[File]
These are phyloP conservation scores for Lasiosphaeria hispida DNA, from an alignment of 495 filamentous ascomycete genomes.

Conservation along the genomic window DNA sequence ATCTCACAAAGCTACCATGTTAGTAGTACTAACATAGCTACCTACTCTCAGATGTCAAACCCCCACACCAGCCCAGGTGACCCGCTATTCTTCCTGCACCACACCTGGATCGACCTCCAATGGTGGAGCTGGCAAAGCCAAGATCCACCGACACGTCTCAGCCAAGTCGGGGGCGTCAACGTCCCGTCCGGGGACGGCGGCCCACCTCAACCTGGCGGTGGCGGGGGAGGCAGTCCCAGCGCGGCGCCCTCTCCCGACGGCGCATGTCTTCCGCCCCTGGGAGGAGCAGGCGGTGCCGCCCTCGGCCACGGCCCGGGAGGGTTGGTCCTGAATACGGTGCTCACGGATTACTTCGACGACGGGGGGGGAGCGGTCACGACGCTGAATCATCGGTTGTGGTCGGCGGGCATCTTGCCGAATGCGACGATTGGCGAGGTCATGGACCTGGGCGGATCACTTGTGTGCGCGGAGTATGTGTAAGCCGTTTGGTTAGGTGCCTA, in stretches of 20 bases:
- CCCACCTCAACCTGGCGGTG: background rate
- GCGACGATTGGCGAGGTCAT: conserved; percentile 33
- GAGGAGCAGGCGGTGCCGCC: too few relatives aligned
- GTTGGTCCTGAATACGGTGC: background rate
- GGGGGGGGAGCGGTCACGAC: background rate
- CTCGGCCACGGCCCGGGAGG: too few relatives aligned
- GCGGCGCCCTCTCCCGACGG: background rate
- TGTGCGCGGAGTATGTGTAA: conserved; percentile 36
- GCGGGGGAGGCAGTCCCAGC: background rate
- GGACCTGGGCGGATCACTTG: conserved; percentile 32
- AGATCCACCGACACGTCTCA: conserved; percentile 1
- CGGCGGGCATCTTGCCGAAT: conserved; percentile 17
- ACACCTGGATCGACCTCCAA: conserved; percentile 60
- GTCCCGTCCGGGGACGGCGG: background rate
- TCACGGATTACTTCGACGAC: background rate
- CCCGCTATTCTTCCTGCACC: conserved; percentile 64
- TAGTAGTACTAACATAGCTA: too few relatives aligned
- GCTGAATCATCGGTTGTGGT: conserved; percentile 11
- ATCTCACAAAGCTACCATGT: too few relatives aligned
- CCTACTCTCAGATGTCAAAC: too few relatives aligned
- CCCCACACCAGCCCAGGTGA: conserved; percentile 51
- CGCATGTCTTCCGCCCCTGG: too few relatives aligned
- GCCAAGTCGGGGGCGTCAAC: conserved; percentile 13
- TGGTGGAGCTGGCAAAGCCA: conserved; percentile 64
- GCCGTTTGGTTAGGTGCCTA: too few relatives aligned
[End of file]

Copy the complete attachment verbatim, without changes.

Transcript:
These are phyloP conservation scores for Lasiosphaeria hispida DNA, from an alignment of 495 filamentous ascomycete genomes.

Conservation along the genomic window DNA sequence ATCTCACAAAGCTACCATGTTAGTAGTACTAACATAGCTACCTACTCTCAGATGTCAAACCCCCACACCAGCCCAGGTGACCCGCTATTCTTCCTGCACCACACCTGGATCGACCTCCAATGGTGGAGCTGGCAAAGCCAAGATCCACCGACACGTCTCAGCCAAGTCGGGGGCGTCAACGTCCCGTCCGGGGACGGCGGCCCACCTCAACCTGGCGGTGGCGGGGGAGGCAGTCCCAGCGCGGCGCCCTCTCCCGACGGCGCATGTCTTCCGCCCCTGGGAGGAGCAGGCGGTGCCGCCCTCGGCCACGGCCCGGGAGGGTTGGTCCTGAATACGGTGCTCACGGATTACTTCGACGACGGGGGGGGAGCGGTCACGACGCTGAATCATCGGTTGTGGTCGGCGGGCATCTTGCCGAATGCGACGATTGGCGAGGTCATGGACCTGGGCGGATCACTTGTGTGCGCGGAGTATGTGTAAGCCGTTTGGTTAGGTGCCTA, in stretches of 20 bases:
- CCCACCTCAACCTGGCGGTG: background rate
- GCGACGATTGGCGAGGTCAT: conserved; percentile 33
- GAGGAGCAGGCGGTGCCGCC: too few relatives aligned
- GTTGGTCCTGAATACGGTGC: background rate
- GGGGGGGGAGCGGTCACGAC: background rate
- CTCGGCCACGGCCCGGGAGG: too few relatives aligned
- GCGGCGCCCTCTCCCGACGG: background rate
- TGTGCGCGGAGTATGTGTAA: conserved; percentile 36
- GCGGGGGAGGCAGTCCCAGC: background rate
- GGACCTGGGCGGATCACTTG: conserved; percentile 32
- AGATCCACCGACACGTCTCA: conserved; percentile 1
- CGGCGGGCATCTTGCCGAAT: conserved; percentile 17
- ACACCTGGATCGACCTCCAA: conserved; percentile 60
- GTCCCGTCCGGGGACGGCGG: background rate
- TCACGGATTACTTCGACGAC: background rate
- CCCGCTATTCTTCCTGCACC: conserved; percentile 64
- TAGTAGTACTAACATAGCTA: too few relatives aligned
- GCTGAATCATCGGTTGTGGT: conserved; percentile 11
- ATCTCACAAAGCTACCATGT: too few relatives aligned
- CCTACTCTCAGATGTCAAAC: too few relatives aligned
- CCCCACACCAGCCCAGGTGA: conserved; percentile 51
- CGCATGTCTTCCGCCCCTGG: too few relatives aligned
- GCCAAGTCGGGGGCGTCAAC: conserved; percentile 13
- TGGTGGAGCTGGCAAAGCCA: conserved; percentile 64
- GCCGTTTGGTTAGGTGCCTA: too few relatives aligned